WASHINGTON - Millennials get a lot of press -- good and bad -- but Credit Suisse reckons they should have our sympathy.
Its Global Wealth Report says those who came of age after the turn of the century have had a “run of bad luck,” and that low wealth tend to be disproportionately found among the younger age groups.
“They faced the rigors of the financial crisis... and have also been widely hammered by high and rising house prices, rising student debt and increasing inequality. Millennials are not only likely to experience greater challenges in building their wealth over time, but also greater wealth inequality than previous generations.”
While relative youth means they’ve as yet had little chance to accumulate assets (or are spending all their money on avocado toast), Credit Suisse says they face “particularly challenging circumstances.”
Comparisons with the baby boomers may not be strictly fair, but the report notes that millennials are doing less well than their parents at the same age, especially in relation to income, and home ownership. Their pension outlook is also worse than that of preceding age cohorts.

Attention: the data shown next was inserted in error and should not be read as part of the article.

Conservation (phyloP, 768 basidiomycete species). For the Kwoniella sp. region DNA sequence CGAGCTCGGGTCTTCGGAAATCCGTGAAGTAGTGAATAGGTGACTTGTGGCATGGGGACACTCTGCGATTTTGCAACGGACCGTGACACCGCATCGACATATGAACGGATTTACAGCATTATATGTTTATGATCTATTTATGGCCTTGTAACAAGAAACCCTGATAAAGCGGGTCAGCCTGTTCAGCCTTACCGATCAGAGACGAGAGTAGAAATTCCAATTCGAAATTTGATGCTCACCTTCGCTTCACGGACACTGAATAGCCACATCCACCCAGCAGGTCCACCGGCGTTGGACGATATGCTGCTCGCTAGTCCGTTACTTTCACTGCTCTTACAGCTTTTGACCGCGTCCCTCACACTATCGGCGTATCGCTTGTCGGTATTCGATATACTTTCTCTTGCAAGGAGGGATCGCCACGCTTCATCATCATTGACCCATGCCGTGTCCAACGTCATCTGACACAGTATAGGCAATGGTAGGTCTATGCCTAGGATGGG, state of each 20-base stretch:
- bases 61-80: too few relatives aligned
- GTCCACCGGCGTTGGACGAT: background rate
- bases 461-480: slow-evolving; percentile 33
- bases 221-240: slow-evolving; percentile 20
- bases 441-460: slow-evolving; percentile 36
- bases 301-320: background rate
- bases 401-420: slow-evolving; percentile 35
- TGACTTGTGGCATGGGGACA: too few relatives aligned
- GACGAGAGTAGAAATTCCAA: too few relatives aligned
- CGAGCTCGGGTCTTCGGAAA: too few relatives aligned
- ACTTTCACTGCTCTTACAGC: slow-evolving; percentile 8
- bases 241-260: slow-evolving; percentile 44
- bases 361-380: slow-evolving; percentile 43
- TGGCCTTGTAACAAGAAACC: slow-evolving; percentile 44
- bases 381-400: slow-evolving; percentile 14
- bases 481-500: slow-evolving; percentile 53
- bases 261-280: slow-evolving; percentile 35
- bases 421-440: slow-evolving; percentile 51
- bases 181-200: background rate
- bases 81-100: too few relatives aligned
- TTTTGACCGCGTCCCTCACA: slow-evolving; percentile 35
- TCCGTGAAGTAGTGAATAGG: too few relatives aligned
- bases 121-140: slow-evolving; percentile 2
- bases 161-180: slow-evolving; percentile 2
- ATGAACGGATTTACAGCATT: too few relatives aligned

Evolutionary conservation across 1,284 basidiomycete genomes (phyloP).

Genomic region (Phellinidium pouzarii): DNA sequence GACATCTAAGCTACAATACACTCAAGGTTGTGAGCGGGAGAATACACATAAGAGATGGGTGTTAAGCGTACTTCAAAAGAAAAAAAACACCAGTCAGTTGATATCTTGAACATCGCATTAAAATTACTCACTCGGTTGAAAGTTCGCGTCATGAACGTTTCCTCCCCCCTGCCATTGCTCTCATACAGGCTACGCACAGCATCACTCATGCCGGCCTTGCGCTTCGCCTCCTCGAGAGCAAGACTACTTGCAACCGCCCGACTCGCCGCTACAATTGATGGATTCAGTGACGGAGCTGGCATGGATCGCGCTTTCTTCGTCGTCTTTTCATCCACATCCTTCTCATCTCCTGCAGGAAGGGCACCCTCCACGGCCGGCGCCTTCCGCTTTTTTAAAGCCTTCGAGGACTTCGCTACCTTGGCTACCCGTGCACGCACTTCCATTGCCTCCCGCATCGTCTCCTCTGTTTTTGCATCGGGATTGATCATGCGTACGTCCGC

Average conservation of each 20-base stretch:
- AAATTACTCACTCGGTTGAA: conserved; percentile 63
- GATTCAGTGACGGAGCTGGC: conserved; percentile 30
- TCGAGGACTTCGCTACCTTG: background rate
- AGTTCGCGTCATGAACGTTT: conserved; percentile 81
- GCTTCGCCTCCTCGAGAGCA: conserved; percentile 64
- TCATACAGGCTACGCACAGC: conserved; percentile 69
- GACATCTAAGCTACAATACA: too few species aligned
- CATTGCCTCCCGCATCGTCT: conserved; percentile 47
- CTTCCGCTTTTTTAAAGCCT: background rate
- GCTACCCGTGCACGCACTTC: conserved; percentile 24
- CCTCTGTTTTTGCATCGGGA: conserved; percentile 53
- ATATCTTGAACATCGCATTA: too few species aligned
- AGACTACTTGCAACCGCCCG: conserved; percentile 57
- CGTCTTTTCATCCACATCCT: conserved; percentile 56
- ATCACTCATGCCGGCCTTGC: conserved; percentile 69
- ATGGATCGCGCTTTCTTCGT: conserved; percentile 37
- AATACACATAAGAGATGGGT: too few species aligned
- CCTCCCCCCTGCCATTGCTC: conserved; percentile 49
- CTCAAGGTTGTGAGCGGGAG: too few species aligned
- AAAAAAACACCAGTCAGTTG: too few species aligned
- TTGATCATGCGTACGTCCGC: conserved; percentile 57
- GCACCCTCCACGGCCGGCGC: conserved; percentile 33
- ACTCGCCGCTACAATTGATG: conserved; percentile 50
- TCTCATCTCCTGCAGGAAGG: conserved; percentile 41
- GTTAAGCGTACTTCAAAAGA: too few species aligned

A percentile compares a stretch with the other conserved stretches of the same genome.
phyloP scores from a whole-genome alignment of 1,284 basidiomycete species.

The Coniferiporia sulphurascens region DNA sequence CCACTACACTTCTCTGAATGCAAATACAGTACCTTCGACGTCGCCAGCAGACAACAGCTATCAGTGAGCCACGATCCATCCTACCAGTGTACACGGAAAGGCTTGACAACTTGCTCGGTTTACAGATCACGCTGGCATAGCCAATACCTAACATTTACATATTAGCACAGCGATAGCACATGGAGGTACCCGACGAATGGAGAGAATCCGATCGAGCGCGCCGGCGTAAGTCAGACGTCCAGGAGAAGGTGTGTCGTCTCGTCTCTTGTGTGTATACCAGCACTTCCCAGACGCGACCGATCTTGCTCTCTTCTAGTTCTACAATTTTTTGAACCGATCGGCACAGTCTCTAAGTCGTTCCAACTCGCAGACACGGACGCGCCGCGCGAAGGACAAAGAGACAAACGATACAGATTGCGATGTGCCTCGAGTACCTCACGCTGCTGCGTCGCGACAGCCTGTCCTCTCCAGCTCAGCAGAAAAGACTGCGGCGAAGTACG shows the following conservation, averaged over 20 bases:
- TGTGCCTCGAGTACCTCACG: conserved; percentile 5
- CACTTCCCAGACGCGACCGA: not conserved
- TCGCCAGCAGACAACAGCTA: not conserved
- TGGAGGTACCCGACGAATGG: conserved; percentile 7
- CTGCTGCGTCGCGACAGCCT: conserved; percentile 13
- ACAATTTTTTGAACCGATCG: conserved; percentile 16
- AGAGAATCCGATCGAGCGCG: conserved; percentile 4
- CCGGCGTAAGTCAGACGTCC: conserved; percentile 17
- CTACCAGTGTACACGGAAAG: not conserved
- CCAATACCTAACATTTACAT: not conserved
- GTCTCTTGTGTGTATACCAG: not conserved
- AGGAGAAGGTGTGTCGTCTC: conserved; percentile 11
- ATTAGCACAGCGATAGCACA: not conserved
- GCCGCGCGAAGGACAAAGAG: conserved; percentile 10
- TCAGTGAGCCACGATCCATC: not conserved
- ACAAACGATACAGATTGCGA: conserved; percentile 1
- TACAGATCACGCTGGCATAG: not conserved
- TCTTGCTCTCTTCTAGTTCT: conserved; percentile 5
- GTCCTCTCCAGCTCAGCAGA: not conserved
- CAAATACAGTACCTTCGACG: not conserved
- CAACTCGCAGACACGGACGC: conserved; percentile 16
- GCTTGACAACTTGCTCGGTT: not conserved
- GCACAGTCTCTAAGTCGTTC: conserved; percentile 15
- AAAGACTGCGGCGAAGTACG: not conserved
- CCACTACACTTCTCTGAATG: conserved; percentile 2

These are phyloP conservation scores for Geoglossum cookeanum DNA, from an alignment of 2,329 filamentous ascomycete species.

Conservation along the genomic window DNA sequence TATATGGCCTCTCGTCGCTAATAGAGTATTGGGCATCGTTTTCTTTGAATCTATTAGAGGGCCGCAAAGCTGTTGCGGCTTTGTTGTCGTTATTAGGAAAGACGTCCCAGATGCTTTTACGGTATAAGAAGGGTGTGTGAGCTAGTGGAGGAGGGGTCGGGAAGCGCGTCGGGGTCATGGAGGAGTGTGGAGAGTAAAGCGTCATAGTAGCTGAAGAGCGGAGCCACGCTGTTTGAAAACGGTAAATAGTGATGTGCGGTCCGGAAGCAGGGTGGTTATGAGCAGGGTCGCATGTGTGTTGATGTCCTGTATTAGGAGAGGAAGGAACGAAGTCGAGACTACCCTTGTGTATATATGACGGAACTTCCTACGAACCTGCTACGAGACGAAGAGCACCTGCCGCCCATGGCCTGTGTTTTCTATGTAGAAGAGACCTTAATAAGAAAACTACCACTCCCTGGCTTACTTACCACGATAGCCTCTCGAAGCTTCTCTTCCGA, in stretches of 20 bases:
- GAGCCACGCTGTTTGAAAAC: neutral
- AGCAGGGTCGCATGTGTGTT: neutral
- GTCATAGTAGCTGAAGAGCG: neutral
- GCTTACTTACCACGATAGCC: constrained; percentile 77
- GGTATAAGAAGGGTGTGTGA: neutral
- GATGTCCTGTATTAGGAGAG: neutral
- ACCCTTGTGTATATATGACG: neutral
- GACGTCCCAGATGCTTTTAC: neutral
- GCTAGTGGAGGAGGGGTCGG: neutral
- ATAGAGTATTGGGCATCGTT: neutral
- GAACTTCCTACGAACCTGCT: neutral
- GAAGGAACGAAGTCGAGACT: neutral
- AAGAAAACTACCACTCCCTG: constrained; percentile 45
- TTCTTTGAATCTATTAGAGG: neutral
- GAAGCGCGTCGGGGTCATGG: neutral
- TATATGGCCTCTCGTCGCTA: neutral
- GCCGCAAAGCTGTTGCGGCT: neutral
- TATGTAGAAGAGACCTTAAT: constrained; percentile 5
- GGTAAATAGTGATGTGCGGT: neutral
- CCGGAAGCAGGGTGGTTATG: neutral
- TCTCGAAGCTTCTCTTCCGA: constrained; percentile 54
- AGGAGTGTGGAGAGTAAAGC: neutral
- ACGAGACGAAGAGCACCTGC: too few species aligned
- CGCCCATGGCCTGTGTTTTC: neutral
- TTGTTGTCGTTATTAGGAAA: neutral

“On the whole, they are not what one would call a lucky generation,” Credit Suisse said.
Other highlights from the report:
Global wealth rose 6.4 percent in the past year and is now $280 trillion
North America and Europe together account for 64 percent of total household wealth (but only 17 percent of the adult population)
U.K. was an underperformer in the past year, with wealth per adult up 2 percent in local currency terms
The richest 1 percent account for half of total household wealth